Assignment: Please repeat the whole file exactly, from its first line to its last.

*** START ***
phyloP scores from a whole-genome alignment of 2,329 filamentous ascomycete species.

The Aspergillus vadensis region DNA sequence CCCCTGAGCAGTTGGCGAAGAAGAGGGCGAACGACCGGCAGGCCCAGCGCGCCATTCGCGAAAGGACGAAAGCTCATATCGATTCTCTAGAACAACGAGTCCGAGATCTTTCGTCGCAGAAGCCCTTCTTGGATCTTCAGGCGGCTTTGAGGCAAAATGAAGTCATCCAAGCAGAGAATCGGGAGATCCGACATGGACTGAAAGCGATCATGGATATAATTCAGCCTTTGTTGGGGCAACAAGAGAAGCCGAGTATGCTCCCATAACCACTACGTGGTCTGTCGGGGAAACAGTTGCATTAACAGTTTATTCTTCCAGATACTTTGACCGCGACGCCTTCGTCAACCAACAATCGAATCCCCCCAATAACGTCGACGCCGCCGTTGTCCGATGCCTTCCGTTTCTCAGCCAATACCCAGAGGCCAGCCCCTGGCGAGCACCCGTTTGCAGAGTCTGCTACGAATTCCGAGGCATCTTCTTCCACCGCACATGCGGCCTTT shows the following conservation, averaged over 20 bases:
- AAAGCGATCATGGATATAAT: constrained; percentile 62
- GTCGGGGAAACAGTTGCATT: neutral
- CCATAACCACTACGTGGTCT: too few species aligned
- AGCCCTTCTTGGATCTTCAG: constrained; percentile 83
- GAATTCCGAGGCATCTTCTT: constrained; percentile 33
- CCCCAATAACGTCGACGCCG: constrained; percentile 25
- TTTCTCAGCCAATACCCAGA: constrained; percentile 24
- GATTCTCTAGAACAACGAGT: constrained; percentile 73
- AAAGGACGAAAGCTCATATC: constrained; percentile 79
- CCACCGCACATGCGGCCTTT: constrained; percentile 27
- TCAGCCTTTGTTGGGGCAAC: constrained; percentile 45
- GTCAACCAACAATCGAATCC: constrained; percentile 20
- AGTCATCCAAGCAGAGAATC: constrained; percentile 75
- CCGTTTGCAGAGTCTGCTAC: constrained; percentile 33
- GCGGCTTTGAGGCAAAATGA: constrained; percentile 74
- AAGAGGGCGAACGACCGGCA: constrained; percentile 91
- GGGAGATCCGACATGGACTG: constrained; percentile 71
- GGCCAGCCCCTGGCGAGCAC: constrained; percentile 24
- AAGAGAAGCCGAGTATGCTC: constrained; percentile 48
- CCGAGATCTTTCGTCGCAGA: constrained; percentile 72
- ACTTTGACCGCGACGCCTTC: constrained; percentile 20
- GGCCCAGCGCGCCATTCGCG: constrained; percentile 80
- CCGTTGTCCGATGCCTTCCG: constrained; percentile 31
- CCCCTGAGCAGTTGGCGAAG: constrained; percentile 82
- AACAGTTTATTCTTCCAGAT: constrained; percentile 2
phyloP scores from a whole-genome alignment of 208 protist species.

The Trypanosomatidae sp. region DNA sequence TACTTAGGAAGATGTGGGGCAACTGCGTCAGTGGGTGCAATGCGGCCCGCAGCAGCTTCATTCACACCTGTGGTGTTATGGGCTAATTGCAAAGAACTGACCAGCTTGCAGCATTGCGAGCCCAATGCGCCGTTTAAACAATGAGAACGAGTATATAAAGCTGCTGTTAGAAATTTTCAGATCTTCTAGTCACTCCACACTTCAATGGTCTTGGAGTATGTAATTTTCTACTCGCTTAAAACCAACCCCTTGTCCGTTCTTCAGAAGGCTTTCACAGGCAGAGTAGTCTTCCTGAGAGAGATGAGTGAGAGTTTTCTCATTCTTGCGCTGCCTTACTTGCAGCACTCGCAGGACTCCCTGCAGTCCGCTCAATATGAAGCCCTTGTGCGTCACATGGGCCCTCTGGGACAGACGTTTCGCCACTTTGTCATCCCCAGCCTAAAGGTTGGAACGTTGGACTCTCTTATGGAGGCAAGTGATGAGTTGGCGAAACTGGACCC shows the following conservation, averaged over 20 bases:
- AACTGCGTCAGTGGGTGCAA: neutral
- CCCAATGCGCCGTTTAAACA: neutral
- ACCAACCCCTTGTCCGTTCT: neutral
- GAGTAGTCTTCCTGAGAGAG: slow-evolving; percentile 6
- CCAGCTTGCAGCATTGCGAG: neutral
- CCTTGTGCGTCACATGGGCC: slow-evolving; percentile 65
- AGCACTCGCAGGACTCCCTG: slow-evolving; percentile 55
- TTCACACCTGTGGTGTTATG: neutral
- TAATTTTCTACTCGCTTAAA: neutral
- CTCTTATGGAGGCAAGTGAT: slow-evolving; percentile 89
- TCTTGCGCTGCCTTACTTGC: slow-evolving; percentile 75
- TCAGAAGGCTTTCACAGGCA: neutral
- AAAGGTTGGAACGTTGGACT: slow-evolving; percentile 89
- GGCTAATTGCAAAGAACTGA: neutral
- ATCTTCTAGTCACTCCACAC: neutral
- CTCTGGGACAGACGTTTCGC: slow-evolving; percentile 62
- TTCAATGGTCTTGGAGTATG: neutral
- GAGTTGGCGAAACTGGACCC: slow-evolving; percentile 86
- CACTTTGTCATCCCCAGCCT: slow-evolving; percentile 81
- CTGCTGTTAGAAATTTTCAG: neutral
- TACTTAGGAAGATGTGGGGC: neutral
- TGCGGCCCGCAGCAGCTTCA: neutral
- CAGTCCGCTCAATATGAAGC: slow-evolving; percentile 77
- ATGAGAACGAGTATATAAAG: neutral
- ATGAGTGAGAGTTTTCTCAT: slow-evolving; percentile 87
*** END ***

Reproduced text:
phyloP scores from a whole-genome alignment of 2,329 filamentous ascomycete species.

The Aspergillus vadensis region DNA sequence CCCCTGAGCAGTTGGCGAAGAAGAGGGCGAACGACCGGCAGGCCCAGCGCGCCATTCGCGAAAGGACGAAAGCTCATATCGATTCTCTAGAACAACGAGTCCGAGATCTTTCGTCGCAGAAGCCCTTCTTGGATCTTCAGGCGGCTTTGAGGCAAAATGAAGTCATCCAAGCAGAGAATCGGGAGATCCGACATGGACTGAAAGCGATCATGGATATAATTCAGCCTTTGTTGGGGCAACAAGAGAAGCCGAGTATGCTCCCATAACCACTACGTGGTCTGTCGGGGAAACAGTTGCATTAACAGTTTATTCTTCCAGATACTTTGACCGCGACGCCTTCGTCAACCAACAATCGAATCCCCCCAATAACGTCGACGCCGCCGTTGTCCGATGCCTTCCGTTTCTCAGCCAATACCCAGAGGCCAGCCCCTGGCGAGCACCCGTTTGCAGAGTCTGCTACGAATTCCGAGGCATCTTCTTCCACCGCACATGCGGCCTTT shows the following conservation, averaged over 20 bases:
- AAAGCGATCATGGATATAAT: constrained; percentile 62
- GTCGGGGAAACAGTTGCATT: neutral
- CCATAACCACTACGTGGTCT: too few species aligned
- AGCCCTTCTTGGATCTTCAG: constrained; percentile 83
- GAATTCCGAGGCATCTTCTT: constrained; percentile 33
- CCCCAATAACGTCGACGCCG: constrained; percentile 25
- TTTCTCAGCCAATACCCAGA: constrained; percentile 24
- GATTCTCTAGAACAACGAGT: constrained; percentile 73
- AAAGGACGAAAGCTCATATC: constrained; percentile 79
- CCACCGCACATGCGGCCTTT: constrained; percentile 27
- TCAGCCTTTGTTGGGGCAAC: constrained; percentile 45
- GTCAACCAACAATCGAATCC: constrained; percentile 20
- AGTCATCCAAGCAGAGAATC: constrained; percentile 75
- CCGTTTGCAGAGTCTGCTAC: constrained; percentile 33
- GCGGCTTTGAGGCAAAATGA: constrained; percentile 74
- AAGAGGGCGAACGACCGGCA: constrained; percentile 91
- GGGAGATCCGACATGGACTG: constrained; percentile 71
- GGCCAGCCCCTGGCGAGCAC: constrained; percentile 24
- AAGAGAAGCCGAGTATGCTC: constrained; percentile 48
- CCGAGATCTTTCGTCGCAGA: constrained; percentile 72
- ACTTTGACCGCGACGCCTTC: constrained; percentile 20
- GGCCCAGCGCGCCATTCGCG: constrained; percentile 80
- CCGTTGTCCGATGCCTTCCG: constrained; percentile 31
- CCCCTGAGCAGTTGGCGAAG: constrained; percentile 82
- AACAGTTTATTCTTCCAGAT: constrained; percentile 2
phyloP scores from a whole-genome alignment of 208 protist species.

The Trypanosomatidae sp. region DNA sequence TACTTAGGAAGATGTGGGGCAACTGCGTCAGTGGGTGCAATGCGGCCCGCAGCAGCTTCATTCACACCTGTGGTGTTATGGGCTAATTGCAAAGAACTGACCAGCTTGCAGCATTGCGAGCCCAATGCGCCGTTTAAACAATGAGAACGAGTATATAAAGCTGCTGTTAGAAATTTTCAGATCTTCTAGTCACTCCACACTTCAATGGTCTTGGAGTATGTAATTTTCTACTCGCTTAAAACCAACCCCTTGTCCGTTCTTCAGAAGGCTTTCACAGGCAGAGTAGTCTTCCTGAGAGAGATGAGTGAGAGTTTTCTCATTCTTGCGCTGCCTTACTTGCAGCACTCGCAGGACTCCCTGCAGTCCGCTCAATATGAAGCCCTTGTGCGTCACATGGGCCCTCTGGGACAGACGTTTCGCCACTTTGTCATCCCCAGCCTAAAGGTTGGAACGTTGGACTCTCTTATGGAGGCAAGTGATGAGTTGGCGAAACTGGACCC shows the following conservation, averaged over 20 bases:
- AACTGCGTCAGTGGGTGCAA: neutral
- CCCAATGCGCCGTTTAAACA: neutral
- ACCAACCCCTTGTCCGTTCT: neutral
- GAGTAGTCTTCCTGAGAGAG: slow-evolving; percentile 6
- CCAGCTTGCAGCATTGCGAG: neutral
- CCTTGTGCGTCACATGGGCC: slow-evolving; percentile 65
- AGCACTCGCAGGACTCCCTG: slow-evolving; percentile 55
- TTCACACCTGTGGTGTTATG: neutral
- TAATTTTCTACTCGCTTAAA: neutral
- CTCTTATGGAGGCAAGTGAT: slow-evolving; percentile 89
- TCTTGCGCTGCCTTACTTGC: slow-evolving; percentile 75
- TCAGAAGGCTTTCACAGGCA: neutral
- AAAGGTTGGAACGTTGGACT: slow-evolving; percentile 89
- GGCTAATTGCAAAGAACTGA: neutral
- ATCTTCTAGTCACTCCACAC: neutral
- CTCTGGGACAGACGTTTCGC: slow-evolving; percentile 62
- TTCAATGGTCTTGGAGTATG: neutral
- GAGTTGGCGAAACTGGACCC: slow-evolving; percentile 86
- CACTTTGTCATCCCCAGCCT: slow-evolving; percentile 81
- CTGCTGTTAGAAATTTTCAG: neutral
- TACTTAGGAAGATGTGGGGC: neutral
- TGCGGCCCGCAGCAGCTTCA: neutral
- CAGTCCGCTCAATATGAAGC: slow-evolving; percentile 77
- ATGAGAACGAGTATATAAAG: neutral
- ATGAGTGAGAGTTTTCTCAT: slow-evolving; percentile 87